Banking and Finance Law | Law and Economics
Even American Founders whose views diverged as dramatically as those of Jefferson and Hamilton shared a view of finance and of enterprise that one might call “productive republican.” Pursuant to this vision, financial and other forms of market activity are instrumentally rather than intrinsically good — and for that very reason are of interest to the public qua public rather than to the public qua aggregate of “private” individuals. Citizens are best left free to engage in financial and other market activities, per this understanding, only insofar as these are consistent with sustainable collective republic-making. And the republic — the res publica or “thing of the public” — for its part devotes many of its energies to the task of fostering and maintaining a materially independent republican citizenry. State and citizen are thus mutually constituting and mutually supporting, per this vision, and finance is important primarily in its capacity to nurture that symbiosis.
The productive republican view of finance can be illuminatingly contrasted with another view of more recent vintage, which one might call “liberal.” The liberal view takes market activity to be an intrinsic good, if not indeed a matter of inherent political-cum-moral right. Markets on this view are as it were natural social outgrowths of and aggregated counterparts to inherently “free” individual choices — choices that all of us, in both our individual and our collective capacities, are ethically bound to respect insofar as they don’t impose illegitimate costs upon others. So-called “public” interventions in “private” markets are accordingly fit subjects of suspicion and scrutiny per the liberal view. They are presumptively problematic unless and until proven otherwise, while “proof otherwise” for its part typically takes the form of proof that the intervention protects putatively pre-political freedom itself.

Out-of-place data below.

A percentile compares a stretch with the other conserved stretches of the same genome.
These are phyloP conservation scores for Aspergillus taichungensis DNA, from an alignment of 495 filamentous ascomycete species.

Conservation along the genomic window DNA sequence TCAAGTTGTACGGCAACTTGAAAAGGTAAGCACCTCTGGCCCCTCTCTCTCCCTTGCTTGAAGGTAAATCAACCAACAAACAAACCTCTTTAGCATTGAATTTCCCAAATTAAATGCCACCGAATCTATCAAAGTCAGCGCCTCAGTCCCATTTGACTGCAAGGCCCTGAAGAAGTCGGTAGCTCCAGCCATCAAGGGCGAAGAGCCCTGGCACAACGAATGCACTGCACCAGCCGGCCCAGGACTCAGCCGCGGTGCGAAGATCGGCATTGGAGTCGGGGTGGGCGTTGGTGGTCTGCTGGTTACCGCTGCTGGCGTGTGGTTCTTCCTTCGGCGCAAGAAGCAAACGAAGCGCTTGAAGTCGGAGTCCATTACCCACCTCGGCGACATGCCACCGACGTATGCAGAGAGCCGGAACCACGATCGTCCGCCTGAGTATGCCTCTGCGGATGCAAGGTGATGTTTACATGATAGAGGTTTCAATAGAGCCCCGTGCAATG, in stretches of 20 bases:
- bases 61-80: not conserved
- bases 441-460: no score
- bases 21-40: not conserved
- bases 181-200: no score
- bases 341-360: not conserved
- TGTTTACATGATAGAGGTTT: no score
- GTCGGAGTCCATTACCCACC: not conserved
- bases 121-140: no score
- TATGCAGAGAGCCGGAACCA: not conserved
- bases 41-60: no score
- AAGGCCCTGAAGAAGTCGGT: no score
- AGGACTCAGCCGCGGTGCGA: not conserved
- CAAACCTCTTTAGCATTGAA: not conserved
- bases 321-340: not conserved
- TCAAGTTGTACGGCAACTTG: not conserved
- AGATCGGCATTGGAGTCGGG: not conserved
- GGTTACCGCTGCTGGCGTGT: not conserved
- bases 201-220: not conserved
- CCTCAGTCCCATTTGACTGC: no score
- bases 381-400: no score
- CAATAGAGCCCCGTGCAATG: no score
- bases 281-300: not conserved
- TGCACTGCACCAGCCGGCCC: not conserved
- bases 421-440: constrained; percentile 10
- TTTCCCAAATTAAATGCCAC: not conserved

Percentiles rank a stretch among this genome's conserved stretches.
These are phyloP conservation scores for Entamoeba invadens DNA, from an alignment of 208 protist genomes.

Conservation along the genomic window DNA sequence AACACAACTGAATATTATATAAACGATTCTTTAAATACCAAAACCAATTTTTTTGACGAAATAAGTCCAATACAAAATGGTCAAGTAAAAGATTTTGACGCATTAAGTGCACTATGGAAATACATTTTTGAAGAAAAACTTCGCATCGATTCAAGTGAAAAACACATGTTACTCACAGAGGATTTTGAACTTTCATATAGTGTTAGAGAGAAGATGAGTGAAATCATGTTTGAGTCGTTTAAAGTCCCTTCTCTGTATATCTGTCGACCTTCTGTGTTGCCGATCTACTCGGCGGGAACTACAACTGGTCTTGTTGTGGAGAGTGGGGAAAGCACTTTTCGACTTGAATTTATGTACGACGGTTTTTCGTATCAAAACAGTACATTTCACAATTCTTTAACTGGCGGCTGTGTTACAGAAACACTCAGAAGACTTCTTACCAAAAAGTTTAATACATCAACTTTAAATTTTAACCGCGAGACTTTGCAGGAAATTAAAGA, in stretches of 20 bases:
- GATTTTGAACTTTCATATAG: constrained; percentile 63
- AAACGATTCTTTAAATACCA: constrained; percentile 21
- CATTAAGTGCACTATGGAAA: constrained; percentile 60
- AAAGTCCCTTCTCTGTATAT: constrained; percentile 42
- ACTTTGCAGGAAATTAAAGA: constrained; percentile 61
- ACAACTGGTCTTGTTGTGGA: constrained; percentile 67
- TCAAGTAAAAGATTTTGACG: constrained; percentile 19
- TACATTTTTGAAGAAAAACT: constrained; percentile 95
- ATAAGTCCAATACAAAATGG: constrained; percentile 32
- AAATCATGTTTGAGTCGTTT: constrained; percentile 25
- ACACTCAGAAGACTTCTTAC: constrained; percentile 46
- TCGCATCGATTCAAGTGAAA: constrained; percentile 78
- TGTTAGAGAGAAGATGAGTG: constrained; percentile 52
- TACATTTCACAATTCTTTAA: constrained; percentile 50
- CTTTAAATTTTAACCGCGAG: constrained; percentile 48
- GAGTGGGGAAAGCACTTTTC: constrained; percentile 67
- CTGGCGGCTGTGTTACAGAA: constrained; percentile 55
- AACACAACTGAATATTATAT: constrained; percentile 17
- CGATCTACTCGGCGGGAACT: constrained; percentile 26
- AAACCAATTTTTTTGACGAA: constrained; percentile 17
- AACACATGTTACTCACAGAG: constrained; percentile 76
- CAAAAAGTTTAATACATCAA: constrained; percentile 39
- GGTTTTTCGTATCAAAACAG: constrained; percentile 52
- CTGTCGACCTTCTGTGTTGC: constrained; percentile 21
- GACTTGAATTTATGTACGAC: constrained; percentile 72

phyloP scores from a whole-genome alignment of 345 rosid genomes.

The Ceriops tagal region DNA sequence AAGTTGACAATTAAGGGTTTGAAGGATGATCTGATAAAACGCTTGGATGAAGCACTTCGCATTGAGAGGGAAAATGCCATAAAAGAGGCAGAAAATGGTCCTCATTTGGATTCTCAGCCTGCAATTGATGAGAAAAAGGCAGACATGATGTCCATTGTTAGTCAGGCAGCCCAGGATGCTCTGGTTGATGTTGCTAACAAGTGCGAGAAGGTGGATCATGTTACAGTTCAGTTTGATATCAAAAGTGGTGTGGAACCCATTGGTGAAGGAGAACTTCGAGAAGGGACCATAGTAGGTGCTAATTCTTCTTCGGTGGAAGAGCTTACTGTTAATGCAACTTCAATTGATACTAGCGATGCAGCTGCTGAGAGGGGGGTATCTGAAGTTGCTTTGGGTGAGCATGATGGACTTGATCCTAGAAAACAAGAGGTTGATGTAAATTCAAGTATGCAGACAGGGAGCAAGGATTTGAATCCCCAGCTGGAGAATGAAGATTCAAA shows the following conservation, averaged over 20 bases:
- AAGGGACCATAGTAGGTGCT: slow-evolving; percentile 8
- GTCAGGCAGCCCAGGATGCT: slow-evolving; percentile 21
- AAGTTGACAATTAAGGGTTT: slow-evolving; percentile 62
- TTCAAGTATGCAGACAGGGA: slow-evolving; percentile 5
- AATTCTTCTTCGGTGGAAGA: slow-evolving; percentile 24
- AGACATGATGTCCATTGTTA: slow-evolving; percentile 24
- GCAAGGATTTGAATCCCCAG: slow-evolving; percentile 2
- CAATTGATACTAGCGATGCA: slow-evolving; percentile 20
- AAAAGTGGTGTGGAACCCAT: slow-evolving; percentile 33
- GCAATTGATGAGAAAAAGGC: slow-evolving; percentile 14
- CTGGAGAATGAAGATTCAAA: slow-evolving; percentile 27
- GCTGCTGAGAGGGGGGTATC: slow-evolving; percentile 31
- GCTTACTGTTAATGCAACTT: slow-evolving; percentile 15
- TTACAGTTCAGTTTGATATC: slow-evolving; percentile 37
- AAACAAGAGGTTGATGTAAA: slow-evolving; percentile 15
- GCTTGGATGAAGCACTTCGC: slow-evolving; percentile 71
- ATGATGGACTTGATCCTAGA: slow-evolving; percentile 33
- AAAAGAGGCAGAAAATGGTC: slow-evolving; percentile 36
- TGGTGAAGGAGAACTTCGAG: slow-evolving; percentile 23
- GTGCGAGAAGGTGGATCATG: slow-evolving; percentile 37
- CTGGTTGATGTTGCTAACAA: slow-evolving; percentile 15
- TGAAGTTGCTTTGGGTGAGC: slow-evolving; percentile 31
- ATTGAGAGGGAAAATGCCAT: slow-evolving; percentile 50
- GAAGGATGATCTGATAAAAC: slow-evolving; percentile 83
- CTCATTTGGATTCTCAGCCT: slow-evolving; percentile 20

I claim in this article, a solicited symposium contribution, that American financial law, and economic law more generally, were once highly productive-republican in character, and that many financial, economic and, in consequence, political dysfunctions with which we have become familiar in recent decades stem from those laws’ having become steadily more liberal in character over time. I also argue that a number of essays, articles, and monographs published over the last twenty years or so under the rubrics of “banking the poor,” “alternative banking,” or “democratized finance” are, in effect if not self-conscious intention, attempts at partial recovery of the productive republican tradition — at least in the realm of finance. They are in this sense what might be called “post-liberal” in sensibility, if not quite in self-conscious aim. Their project can accordingly be aided, I aim to show, by affording them a form of reflective project-consciousness. That consciousness, however, once attained, will not be satisfied with post-liberal finance alone. It will demand a post-liberal economics.
Robert Hockett, "Preliberal Autonomy and Postliberal Finance," 77 Law and Contemporary Problems 105 (2014)